An interesting note, a Kansas state nutrition professor ate twinkies and protein shakes for 10 weeks and lost 27lbs/12kg and improved his metabolic profile in the process. He wanted to show that quantity of food is extremely important when it comes to weight loss. Obviously, I don’t recommend doing this and neither does he, so please don’t replicate his experiment.

Meal Timing & Frequency

One of the biggest myths in the dieting world is having to eat every two hours to “stoke the metabolic fire.” There is no metabolic fire or fire inside of your body — I promise. Daily macronutrient & caloric totals matter most not meal timing or frequency. When you add diabetes to the mix, that’s when these variables become more relevant.

Meal timing prior to cardio or exercise can determine if you are going to have a great workout or diabetic emergency. Both hypo- & hyperglycemia can ruin a workout so timing meals according to your activity level can greatly improve blood sugar management, which indirectly improves your ability to adhere to your diet and training.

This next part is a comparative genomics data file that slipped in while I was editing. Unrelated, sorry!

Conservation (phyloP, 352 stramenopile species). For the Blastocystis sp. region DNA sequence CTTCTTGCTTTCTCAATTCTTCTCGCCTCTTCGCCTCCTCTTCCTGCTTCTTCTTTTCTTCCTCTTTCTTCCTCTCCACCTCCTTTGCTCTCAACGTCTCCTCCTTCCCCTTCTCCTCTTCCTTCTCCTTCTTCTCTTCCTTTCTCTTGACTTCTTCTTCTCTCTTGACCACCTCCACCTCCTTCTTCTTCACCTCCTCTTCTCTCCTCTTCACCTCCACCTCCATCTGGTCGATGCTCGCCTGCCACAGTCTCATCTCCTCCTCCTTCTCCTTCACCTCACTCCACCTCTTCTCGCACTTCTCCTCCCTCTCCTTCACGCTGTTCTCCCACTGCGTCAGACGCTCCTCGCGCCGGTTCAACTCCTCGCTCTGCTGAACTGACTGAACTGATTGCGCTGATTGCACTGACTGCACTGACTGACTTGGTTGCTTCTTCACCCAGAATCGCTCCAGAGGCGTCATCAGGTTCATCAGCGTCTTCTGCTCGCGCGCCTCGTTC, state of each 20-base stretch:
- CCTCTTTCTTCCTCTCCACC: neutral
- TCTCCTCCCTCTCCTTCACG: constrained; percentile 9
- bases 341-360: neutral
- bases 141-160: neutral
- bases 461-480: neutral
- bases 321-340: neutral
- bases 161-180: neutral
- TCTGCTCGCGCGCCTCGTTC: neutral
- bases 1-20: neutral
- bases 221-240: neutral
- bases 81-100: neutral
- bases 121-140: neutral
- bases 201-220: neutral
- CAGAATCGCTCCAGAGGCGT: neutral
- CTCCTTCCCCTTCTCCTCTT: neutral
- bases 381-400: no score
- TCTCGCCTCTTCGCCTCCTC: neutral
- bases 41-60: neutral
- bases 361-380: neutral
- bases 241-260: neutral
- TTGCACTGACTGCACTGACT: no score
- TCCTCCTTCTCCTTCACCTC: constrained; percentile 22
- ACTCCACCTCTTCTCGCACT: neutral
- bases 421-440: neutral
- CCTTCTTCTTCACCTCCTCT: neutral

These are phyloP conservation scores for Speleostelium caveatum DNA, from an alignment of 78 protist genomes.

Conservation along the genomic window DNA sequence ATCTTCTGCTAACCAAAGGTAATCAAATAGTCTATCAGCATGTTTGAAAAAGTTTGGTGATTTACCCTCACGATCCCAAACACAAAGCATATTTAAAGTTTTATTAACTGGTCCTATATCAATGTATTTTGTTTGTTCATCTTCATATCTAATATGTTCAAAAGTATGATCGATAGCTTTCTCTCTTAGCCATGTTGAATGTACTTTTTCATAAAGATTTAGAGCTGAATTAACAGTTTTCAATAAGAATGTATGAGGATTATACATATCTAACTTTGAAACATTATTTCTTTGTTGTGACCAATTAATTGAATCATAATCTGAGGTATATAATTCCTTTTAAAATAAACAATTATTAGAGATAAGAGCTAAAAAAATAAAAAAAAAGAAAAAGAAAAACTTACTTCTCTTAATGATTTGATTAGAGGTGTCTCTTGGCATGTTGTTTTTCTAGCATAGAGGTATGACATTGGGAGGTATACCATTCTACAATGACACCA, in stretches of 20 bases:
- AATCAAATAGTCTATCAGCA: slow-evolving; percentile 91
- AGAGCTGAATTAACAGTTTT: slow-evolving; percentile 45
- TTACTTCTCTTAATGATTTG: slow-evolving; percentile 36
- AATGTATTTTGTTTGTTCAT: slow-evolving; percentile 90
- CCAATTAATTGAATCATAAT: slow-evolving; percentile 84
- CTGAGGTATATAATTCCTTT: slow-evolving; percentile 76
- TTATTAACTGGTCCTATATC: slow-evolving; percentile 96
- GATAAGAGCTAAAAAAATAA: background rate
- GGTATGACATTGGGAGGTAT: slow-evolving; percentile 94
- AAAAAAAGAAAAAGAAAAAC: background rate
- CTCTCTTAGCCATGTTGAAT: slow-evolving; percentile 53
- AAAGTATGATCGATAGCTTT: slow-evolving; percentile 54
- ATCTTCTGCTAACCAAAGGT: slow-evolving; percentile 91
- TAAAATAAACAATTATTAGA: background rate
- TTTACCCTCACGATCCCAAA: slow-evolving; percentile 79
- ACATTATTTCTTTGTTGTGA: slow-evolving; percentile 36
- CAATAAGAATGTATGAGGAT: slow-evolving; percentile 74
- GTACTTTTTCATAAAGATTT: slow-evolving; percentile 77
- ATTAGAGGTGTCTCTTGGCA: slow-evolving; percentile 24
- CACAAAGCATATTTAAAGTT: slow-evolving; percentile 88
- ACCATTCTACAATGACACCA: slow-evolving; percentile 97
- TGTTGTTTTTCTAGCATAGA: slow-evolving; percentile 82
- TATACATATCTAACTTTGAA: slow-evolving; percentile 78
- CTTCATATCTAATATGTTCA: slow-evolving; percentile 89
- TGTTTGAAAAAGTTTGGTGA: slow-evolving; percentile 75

Meal frequency is a personal preference but some people with diabetes find it easier to minimize glucose variability with smaller, more frequent meals. Ultimately, that is your decision. Whatever fits into your lifestyle best is what you should do.

Effective Weight Loss With Diabetes

Blood sugar management, proper caloric intake, and macronutrient balance will help you lose body fat long term, the right way. There are tons of advanced strategies I’ve used to help people with diabetes transform their bodies but all progress stems from these basic principles. Yes, it takes some work. Yes, you have to type some stuff and do some math. Yes, it takes conscious, daily effort just like diabetes management. But, in doing so, your body will thank you.

Originally published by Chris Ruden at Diabetes Daily